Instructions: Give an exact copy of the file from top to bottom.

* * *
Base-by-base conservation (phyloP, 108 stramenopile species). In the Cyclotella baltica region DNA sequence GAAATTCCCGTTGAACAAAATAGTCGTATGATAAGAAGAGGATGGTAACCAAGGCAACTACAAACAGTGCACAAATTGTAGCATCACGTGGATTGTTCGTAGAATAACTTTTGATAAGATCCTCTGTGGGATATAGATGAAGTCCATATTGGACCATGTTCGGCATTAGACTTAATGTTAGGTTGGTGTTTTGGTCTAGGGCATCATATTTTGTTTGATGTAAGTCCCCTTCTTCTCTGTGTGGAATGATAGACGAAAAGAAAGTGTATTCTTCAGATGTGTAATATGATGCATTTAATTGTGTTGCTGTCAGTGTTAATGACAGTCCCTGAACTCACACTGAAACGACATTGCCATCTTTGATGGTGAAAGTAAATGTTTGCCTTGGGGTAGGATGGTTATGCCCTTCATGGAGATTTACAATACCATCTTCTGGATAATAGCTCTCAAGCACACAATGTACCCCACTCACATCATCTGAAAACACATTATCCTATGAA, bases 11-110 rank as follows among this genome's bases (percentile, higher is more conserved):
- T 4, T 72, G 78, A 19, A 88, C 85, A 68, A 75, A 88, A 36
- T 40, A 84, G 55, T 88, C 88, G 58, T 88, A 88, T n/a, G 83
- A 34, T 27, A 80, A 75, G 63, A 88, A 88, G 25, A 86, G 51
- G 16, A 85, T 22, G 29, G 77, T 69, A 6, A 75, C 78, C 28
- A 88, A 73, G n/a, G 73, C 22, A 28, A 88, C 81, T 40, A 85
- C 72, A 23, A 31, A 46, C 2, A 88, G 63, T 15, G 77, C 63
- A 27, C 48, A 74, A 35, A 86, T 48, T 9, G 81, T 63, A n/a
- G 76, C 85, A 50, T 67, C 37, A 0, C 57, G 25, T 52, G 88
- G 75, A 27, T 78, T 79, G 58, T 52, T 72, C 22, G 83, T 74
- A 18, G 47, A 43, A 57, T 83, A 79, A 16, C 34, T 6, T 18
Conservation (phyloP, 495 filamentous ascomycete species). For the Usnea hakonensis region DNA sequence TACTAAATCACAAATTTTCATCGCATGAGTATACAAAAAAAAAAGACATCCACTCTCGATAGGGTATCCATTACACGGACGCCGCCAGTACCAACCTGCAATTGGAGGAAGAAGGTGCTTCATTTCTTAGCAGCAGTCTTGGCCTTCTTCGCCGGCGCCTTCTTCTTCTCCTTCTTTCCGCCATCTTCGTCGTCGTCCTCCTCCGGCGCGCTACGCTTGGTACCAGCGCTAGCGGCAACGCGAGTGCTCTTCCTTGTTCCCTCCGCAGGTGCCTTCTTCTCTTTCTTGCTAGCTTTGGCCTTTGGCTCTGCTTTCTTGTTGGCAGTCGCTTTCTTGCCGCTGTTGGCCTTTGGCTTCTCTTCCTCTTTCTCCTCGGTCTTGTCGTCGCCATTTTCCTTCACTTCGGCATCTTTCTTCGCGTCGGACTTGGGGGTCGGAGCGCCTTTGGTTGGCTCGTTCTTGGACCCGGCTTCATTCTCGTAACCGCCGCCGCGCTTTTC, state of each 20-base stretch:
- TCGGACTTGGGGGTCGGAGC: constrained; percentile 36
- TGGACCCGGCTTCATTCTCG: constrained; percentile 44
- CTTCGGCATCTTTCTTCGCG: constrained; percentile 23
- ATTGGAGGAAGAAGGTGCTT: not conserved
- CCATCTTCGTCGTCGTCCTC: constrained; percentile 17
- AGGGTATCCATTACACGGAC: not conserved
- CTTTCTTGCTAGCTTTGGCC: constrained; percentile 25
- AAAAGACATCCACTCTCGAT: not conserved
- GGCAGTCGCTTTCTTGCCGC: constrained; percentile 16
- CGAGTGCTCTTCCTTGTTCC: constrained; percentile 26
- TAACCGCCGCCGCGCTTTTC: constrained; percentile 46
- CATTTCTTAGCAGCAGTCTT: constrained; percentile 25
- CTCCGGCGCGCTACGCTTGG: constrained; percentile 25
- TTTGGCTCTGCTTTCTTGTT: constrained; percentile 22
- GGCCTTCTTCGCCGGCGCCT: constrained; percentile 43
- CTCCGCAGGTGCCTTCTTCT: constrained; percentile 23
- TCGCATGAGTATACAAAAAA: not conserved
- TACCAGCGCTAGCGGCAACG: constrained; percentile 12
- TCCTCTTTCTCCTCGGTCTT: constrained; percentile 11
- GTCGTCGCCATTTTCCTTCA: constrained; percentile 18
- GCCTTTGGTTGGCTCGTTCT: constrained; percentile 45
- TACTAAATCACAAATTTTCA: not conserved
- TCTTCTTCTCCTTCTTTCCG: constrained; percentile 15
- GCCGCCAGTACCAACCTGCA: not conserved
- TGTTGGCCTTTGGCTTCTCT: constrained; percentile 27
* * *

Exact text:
Base-by-base conservation (phyloP, 108 stramenopile species). In the Cyclotella baltica region DNA sequence GAAATTCCCGTTGAACAAAATAGTCGTATGATAAGAAGAGGATGGTAACCAAGGCAACTACAAACAGTGCACAAATTGTAGCATCACGTGGATTGTTCGTAGAATAACTTTTGATAAGATCCTCTGTGGGATATAGATGAAGTCCATATTGGACCATGTTCGGCATTAGACTTAATGTTAGGTTGGTGTTTTGGTCTAGGGCATCATATTTTGTTTGATGTAAGTCCCCTTCTTCTCTGTGTGGAATGATAGACGAAAAGAAAGTGTATTCTTCAGATGTGTAATATGATGCATTTAATTGTGTTGCTGTCAGTGTTAATGACAGTCCCTGAACTCACACTGAAACGACATTGCCATCTTTGATGGTGAAAGTAAATGTTTGCCTTGGGGTAGGATGGTTATGCCCTTCATGGAGATTTACAATACCATCTTCTGGATAATAGCTCTCAAGCACACAATGTACCCCACTCACATCATCTGAAAACACATTATCCTATGAA, bases 11-110 rank as follows among this genome's bases (percentile, higher is more conserved):
- T 4, T 72, G 78, A 19, A 88, C 85, A 68, A 75, A 88, A 36
- T 40, A 84, G 55, T 88, C 88, G 58, T 88, A 88, T n/a, G 83
- A 34, T 27, A 80, A 75, G 63, A 88, A 88, G 25, A 86, G 51
- G 16, A 85, T 22, G 29, G 77, T 69, A 6, A 75, C 78, C 28
- A 88, A 73, G n/a, G 73, C 22, A 28, A 88, C 81, T 40, A 85
- C 72, A 23, A 31, A 46, C 2, A 88, G 63, T 15, G 77, C 63
- A 27, C 48, A 74, A 35, A 86, T 48, T 9, G 81, T 63, A n/a
- G 76, C 85, A 50, T 67, C 37, A 0, C 57, G 25, T 52, G 88
- G 75, A 27, T 78, T 79, G 58, T 52, T 72, C 22, G 83, T 74
- A 18, G 47, A 43, A 57, T 83, A 79, A 16, C 34, T 6, T 18
Conservation (phyloP, 495 filamentous ascomycete species). For the Usnea hakonensis region DNA sequence TACTAAATCACAAATTTTCATCGCATGAGTATACAAAAAAAAAAGACATCCACTCTCGATAGGGTATCCATTACACGGACGCCGCCAGTACCAACCTGCAATTGGAGGAAGAAGGTGCTTCATTTCTTAGCAGCAGTCTTGGCCTTCTTCGCCGGCGCCTTCTTCTTCTCCTTCTTTCCGCCATCTTCGTCGTCGTCCTCCTCCGGCGCGCTACGCTTGGTACCAGCGCTAGCGGCAACGCGAGTGCTCTTCCTTGTTCCCTCCGCAGGTGCCTTCTTCTCTTTCTTGCTAGCTTTGGCCTTTGGCTCTGCTTTCTTGTTGGCAGTCGCTTTCTTGCCGCTGTTGGCCTTTGGCTTCTCTTCCTCTTTCTCCTCGGTCTTGTCGTCGCCATTTTCCTTCACTTCGGCATCTTTCTTCGCGTCGGACTTGGGGGTCGGAGCGCCTTTGGTTGGCTCGTTCTTGGACCCGGCTTCATTCTCGTAACCGCCGCCGCGCTTTTC, state of each 20-base stretch:
- TCGGACTTGGGGGTCGGAGC: constrained; percentile 36
- TGGACCCGGCTTCATTCTCG: constrained; percentile 44
- CTTCGGCATCTTTCTTCGCG: constrained; percentile 23
- ATTGGAGGAAGAAGGTGCTT: not conserved
- CCATCTTCGTCGTCGTCCTC: constrained; percentile 17
- AGGGTATCCATTACACGGAC: not conserved
- CTTTCTTGCTAGCTTTGGCC: constrained; percentile 25
- AAAAGACATCCACTCTCGAT: not conserved
- GGCAGTCGCTTTCTTGCCGC: constrained; percentile 16
- CGAGTGCTCTTCCTTGTTCC: constrained; percentile 26
- TAACCGCCGCCGCGCTTTTC: constrained; percentile 46
- CATTTCTTAGCAGCAGTCTT: constrained; percentile 25
- CTCCGGCGCGCTACGCTTGG: constrained; percentile 25
- TTTGGCTCTGCTTTCTTGTT: constrained; percentile 22
- GGCCTTCTTCGCCGGCGCCT: constrained; percentile 43
- CTCCGCAGGTGCCTTCTTCT: constrained; percentile 23
- TCGCATGAGTATACAAAAAA: not conserved
- TACCAGCGCTAGCGGCAACG: constrained; percentile 12
- TCCTCTTTCTCCTCGGTCTT: constrained; percentile 11
- GTCGTCGCCATTTTCCTTCA: constrained; percentile 18
- GCCTTTGGTTGGCTCGTTCT: constrained; percentile 45
- TACTAAATCACAAATTTTCA: not conserved
- TCTTCTTCTCCTTCTTTCCG: constrained; percentile 15
- GCCGCCAGTACCAACCTGCA: not conserved
- TGTTGGCCTTTGGCTTCTCT: constrained; percentile 27